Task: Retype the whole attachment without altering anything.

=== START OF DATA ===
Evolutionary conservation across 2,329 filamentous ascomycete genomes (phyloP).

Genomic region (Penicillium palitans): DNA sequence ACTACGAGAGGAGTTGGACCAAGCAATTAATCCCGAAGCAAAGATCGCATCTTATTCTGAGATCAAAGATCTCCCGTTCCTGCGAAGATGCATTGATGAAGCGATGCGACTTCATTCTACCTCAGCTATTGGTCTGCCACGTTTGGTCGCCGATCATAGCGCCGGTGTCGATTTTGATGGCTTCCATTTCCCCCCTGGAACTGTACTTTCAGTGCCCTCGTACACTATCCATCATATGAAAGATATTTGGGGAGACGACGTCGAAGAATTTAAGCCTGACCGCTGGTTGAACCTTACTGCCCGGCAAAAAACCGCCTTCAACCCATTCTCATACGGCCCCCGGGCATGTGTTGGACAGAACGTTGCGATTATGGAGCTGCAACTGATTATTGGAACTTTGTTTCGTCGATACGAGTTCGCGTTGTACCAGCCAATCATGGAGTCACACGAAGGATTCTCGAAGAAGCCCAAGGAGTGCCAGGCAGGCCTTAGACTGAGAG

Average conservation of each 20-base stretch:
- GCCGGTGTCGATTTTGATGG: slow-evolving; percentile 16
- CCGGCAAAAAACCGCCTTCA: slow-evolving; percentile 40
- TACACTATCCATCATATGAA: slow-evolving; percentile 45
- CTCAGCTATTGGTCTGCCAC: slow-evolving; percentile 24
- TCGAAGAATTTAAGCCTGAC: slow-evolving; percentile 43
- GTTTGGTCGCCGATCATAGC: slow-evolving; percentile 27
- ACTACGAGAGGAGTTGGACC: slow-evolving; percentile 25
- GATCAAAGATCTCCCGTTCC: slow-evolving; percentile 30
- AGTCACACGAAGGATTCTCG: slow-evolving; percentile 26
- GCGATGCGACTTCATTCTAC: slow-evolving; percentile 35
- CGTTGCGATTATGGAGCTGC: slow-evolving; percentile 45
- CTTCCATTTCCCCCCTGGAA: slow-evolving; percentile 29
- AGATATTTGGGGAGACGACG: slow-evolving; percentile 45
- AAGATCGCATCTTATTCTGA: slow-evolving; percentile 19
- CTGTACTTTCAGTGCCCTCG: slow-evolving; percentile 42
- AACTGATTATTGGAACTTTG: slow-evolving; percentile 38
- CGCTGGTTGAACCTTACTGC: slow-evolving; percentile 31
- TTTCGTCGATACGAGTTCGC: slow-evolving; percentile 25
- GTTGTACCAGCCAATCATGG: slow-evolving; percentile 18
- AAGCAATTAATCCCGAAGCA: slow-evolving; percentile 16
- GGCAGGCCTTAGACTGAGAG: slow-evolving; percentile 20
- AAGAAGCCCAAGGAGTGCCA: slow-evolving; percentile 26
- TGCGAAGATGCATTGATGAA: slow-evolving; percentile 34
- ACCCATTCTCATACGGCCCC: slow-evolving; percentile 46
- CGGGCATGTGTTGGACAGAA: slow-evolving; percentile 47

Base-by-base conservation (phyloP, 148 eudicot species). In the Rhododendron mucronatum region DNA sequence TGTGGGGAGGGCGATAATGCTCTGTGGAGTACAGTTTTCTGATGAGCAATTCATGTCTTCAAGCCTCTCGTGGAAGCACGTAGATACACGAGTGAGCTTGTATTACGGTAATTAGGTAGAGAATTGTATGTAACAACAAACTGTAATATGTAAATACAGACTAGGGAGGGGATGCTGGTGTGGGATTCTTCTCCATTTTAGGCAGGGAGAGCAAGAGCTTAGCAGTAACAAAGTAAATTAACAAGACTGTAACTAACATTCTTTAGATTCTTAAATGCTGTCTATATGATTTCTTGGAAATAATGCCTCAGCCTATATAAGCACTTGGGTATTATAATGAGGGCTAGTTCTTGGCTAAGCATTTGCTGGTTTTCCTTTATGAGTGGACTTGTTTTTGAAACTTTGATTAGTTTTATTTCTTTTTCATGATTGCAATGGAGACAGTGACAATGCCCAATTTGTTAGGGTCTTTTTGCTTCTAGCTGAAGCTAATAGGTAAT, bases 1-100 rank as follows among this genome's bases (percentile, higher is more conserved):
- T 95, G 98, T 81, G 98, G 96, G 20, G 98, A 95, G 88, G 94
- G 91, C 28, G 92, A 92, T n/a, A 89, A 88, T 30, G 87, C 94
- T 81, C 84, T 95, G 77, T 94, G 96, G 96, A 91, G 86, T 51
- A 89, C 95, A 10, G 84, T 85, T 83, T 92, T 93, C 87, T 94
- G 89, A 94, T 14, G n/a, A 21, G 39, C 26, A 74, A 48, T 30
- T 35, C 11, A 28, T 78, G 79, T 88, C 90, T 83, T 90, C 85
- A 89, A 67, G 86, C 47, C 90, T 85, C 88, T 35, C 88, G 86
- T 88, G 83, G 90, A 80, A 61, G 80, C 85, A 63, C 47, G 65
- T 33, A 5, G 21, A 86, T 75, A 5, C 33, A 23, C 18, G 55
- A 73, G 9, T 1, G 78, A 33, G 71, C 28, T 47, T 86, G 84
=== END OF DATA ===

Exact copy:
Evolutionary conservation across 2,329 filamentous ascomycete genomes (phyloP).

Genomic region (Penicillium palitans): DNA sequence ACTACGAGAGGAGTTGGACCAAGCAATTAATCCCGAAGCAAAGATCGCATCTTATTCTGAGATCAAAGATCTCCCGTTCCTGCGAAGATGCATTGATGAAGCGATGCGACTTCATTCTACCTCAGCTATTGGTCTGCCACGTTTGGTCGCCGATCATAGCGCCGGTGTCGATTTTGATGGCTTCCATTTCCCCCCTGGAACTGTACTTTCAGTGCCCTCGTACACTATCCATCATATGAAAGATATTTGGGGAGACGACGTCGAAGAATTTAAGCCTGACCGCTGGTTGAACCTTACTGCCCGGCAAAAAACCGCCTTCAACCCATTCTCATACGGCCCCCGGGCATGTGTTGGACAGAACGTTGCGATTATGGAGCTGCAACTGATTATTGGAACTTTGTTTCGTCGATACGAGTTCGCGTTGTACCAGCCAATCATGGAGTCACACGAAGGATTCTCGAAGAAGCCCAAGGAGTGCCAGGCAGGCCTTAGACTGAGAG

Average conservation of each 20-base stretch:
- GCCGGTGTCGATTTTGATGG: slow-evolving; percentile 16
- CCGGCAAAAAACCGCCTTCA: slow-evolving; percentile 40
- TACACTATCCATCATATGAA: slow-evolving; percentile 45
- CTCAGCTATTGGTCTGCCAC: slow-evolving; percentile 24
- TCGAAGAATTTAAGCCTGAC: slow-evolving; percentile 43
- GTTTGGTCGCCGATCATAGC: slow-evolving; percentile 27
- ACTACGAGAGGAGTTGGACC: slow-evolving; percentile 25
- GATCAAAGATCTCCCGTTCC: slow-evolving; percentile 30
- AGTCACACGAAGGATTCTCG: slow-evolving; percentile 26
- GCGATGCGACTTCATTCTAC: slow-evolving; percentile 35
- CGTTGCGATTATGGAGCTGC: slow-evolving; percentile 45
- CTTCCATTTCCCCCCTGGAA: slow-evolving; percentile 29
- AGATATTTGGGGAGACGACG: slow-evolving; percentile 45
- AAGATCGCATCTTATTCTGA: slow-evolving; percentile 19
- CTGTACTTTCAGTGCCCTCG: slow-evolving; percentile 42
- AACTGATTATTGGAACTTTG: slow-evolving; percentile 38
- CGCTGGTTGAACCTTACTGC: slow-evolving; percentile 31
- TTTCGTCGATACGAGTTCGC: slow-evolving; percentile 25
- GTTGTACCAGCCAATCATGG: slow-evolving; percentile 18
- AAGCAATTAATCCCGAAGCA: slow-evolving; percentile 16
- GGCAGGCCTTAGACTGAGAG: slow-evolving; percentile 20
- AAGAAGCCCAAGGAGTGCCA: slow-evolving; percentile 26
- TGCGAAGATGCATTGATGAA: slow-evolving; percentile 34
- ACCCATTCTCATACGGCCCC: slow-evolving; percentile 46
- CGGGCATGTGTTGGACAGAA: slow-evolving; percentile 47

Base-by-base conservation (phyloP, 148 eudicot species). In the Rhododendron mucronatum region DNA sequence TGTGGGGAGGGCGATAATGCTCTGTGGAGTACAGTTTTCTGATGAGCAATTCATGTCTTCAAGCCTCTCGTGGAAGCACGTAGATACACGAGTGAGCTTGTATTACGGTAATTAGGTAGAGAATTGTATGTAACAACAAACTGTAATATGTAAATACAGACTAGGGAGGGGATGCTGGTGTGGGATTCTTCTCCATTTTAGGCAGGGAGAGCAAGAGCTTAGCAGTAACAAAGTAAATTAACAAGACTGTAACTAACATTCTTTAGATTCTTAAATGCTGTCTATATGATTTCTTGGAAATAATGCCTCAGCCTATATAAGCACTTGGGTATTATAATGAGGGCTAGTTCTTGGCTAAGCATTTGCTGGTTTTCCTTTATGAGTGGACTTGTTTTTGAAACTTTGATTAGTTTTATTTCTTTTTCATGATTGCAATGGAGACAGTGACAATGCCCAATTTGTTAGGGTCTTTTTGCTTCTAGCTGAAGCTAATAGGTAAT, bases 1-100 rank as follows among this genome's bases (percentile, higher is more conserved):
- T 95, G 98, T 81, G 98, G 96, G 20, G 98, A 95, G 88, G 94
- G 91, C 28, G 92, A 92, T n/a, A 89, A 88, T 30, G 87, C 94
- T 81, C 84, T 95, G 77, T 94, G 96, G 96, A 91, G 86, T 51
- A 89, C 95, A 10, G 84, T 85, T 83, T 92, T 93, C 87, T 94
- G 89, A 94, T 14, G n/a, A 21, G 39, C 26, A 74, A 48, T 30
- T 35, C 11, A 28, T 78, G 79, T 88, C 90, T 83, T 90, C 85
- A 89, A 67, G 86, C 47, C 90, T 85, C 88, T 35, C 88, G 86
- T 88, G 83, G 90, A 80, A 61, G 80, C 85, A 63, C 47, G 65
- T 33, A 5, G 21, A 86, T 75, A 5, C 33, A 23, C 18, G 55
- A 73, G 9, T 1, G 78, A 33, G 71, C 28, T 47, T 86, G 84